151                                        unsigned int revmap_arg,
152                                        struct irq_host_ops *ops,
153                                        irq_hw_number_t inval_irq);
154 
155 
156 /**
157  * irq_find_host - Locates a host for a given device node
158  * @node: device-tree node of the interrupt controller
159  */
160 extern struct irq_host *irq_find_host(struct device_node *node);
161 
162 
163 /**
164  * irq_set_default_host - Set a "default" host
165  * @host: default host pointer
166  *
167  * For convenience, it's possible to set a "default" host that will be used
168  * whenever NULL is passed to irq_create_mapping(). It makes life easier for
169  * platforms that want to manipulate a few hard coded interrupt numbers that
170  * aren't properly represented in the device-tree.
171  */
172 extern void irq_set_default_host(struct irq_host *host);
173 
174 
175 /**
176  * irq_set_virq_count - Set the maximum number of virt irqs
177  * @count: number of linux virtual irqs, capped with NR_IRQS
178  *
179  * This is mainly for use by platforms like iSeries who want to program
180  * the virtual irq number in the controller to avoid the reverse mapping
181  */
182 extern void irq_set_virq_count(unsigned int count);
183 
184 
185 /**
186  * irq_create_mapping - Map a hardware interrupt into linux virq space
187  * @host: host owning this hardware interrupt or NULL for default host
188  * @hwirq: hardware irq number in that host space
189  *
190  * Only one mapping per hardware interrupt is permitted. Returns a linux
191  * virq number.
192  * If the sense/trigger is to be specified, set_irq_type() should be called
193  * on the number returned from that call.
194  */
195 extern unsigned int irq_create_mapping(struct irq_host *host,
196                                        irq_hw_number_t hwirq);
197 
198 
199 /**
200  * irq_dispose_mapping - Unmap an interrupt
201  * @virq: linux virq number of the interrupt to unmap
202  */
203 extern void irq_dispose_mapping(unsigned int virq);
204 
205 /**
206  * irq_find_mapping - Find a linux virq from an hw irq number.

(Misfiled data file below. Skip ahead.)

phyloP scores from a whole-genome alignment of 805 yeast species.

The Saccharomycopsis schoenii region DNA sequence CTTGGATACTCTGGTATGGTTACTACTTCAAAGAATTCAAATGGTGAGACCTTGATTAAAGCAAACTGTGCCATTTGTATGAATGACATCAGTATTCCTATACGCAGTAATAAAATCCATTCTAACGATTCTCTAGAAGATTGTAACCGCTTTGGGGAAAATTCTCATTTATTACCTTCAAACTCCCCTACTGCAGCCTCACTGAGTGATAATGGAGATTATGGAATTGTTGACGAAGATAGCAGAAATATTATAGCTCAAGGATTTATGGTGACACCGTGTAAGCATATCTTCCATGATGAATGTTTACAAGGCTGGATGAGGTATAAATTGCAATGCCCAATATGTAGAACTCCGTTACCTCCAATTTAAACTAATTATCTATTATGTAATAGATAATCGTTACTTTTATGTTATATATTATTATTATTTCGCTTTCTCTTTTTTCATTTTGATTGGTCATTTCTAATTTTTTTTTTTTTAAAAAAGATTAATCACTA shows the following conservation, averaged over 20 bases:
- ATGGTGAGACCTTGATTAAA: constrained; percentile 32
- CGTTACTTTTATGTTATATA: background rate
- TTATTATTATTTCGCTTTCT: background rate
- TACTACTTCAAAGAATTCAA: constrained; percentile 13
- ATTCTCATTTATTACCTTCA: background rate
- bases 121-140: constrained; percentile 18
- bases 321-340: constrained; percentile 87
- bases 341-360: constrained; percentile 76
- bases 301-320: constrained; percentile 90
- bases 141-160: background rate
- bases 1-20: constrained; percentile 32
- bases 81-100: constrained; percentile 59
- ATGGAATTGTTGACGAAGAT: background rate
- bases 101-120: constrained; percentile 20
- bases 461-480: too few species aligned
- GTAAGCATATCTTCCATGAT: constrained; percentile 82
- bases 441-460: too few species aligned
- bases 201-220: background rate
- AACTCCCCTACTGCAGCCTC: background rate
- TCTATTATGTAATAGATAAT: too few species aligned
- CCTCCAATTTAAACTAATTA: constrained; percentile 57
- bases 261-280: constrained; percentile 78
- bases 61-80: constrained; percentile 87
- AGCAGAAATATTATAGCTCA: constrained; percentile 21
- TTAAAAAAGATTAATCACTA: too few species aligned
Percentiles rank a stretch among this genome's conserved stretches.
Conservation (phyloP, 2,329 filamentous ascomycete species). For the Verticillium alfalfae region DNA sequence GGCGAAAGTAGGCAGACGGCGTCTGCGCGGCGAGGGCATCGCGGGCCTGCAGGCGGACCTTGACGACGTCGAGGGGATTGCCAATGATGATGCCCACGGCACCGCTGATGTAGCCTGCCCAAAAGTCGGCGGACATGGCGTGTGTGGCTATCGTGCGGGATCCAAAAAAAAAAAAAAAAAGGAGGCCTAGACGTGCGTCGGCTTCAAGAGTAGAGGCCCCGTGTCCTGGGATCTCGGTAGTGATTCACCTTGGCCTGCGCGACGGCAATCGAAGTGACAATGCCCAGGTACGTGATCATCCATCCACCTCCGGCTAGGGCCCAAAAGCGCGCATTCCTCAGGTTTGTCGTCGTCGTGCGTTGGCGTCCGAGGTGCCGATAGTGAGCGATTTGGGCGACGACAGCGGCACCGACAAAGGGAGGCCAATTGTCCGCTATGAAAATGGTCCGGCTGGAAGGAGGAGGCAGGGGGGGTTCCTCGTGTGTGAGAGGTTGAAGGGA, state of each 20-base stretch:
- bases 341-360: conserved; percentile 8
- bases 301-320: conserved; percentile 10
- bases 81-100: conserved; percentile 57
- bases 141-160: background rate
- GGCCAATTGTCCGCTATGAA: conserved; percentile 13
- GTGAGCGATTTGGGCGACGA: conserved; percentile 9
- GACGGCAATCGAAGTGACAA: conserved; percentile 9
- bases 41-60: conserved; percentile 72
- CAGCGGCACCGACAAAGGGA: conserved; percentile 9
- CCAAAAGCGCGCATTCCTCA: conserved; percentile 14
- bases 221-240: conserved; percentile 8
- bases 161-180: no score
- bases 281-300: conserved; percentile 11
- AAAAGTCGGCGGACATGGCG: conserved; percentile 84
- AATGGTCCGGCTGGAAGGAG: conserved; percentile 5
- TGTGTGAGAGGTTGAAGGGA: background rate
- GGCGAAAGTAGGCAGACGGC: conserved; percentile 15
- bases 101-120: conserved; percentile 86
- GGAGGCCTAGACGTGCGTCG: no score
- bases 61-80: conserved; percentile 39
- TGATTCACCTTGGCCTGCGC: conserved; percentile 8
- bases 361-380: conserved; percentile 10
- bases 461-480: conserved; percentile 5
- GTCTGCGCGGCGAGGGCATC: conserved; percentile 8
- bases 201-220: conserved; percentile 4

207  * @host: host owning this hardware interrupt
208  * @hwirq: hardware irq number in that host space
209  *
210  * This is a slow path, for use by generic code. It's expected that an
211  * irq controller implementation directly calls the appropriate low level
212  * mapping function.
213  */
214 extern unsigned int irq_find_mapping(struct irq_host *host,
215                                      irq_hw_number_t hwirq);
216 
217 /**
218  * irq_create_direct_mapping - Allocate a virq for direct mapping
219  * @host: host to allocate the virq for or NULL for default host
220  *
221  * This routine is used for irq controllers which can choose the hardware
222  * interrupt numbers they generate. In such a case it's simplest to use
223  * the linux virq as the hardware interrupt number.
224  */
225 extern unsigned int irq_create_direct_mapping(struct irq_host *host);
226 
227 /**
228  * irq_radix_revmap_insert - Insert a hw irq to linux virq number mapping.
229  * @host: host owning this hardware interrupt
230  * @virq: linux irq number
231  * @hwirq: hardware irq number in that host space
232  *
233  * This is for use by irq controllers that use a radix tree reverse
234  * mapping for fast lookup.
235  */
236 extern void irq_radix_revmap_insert(struct irq_host *host, unsigned int virq,
237                                     irq_hw_number_t hwirq);
238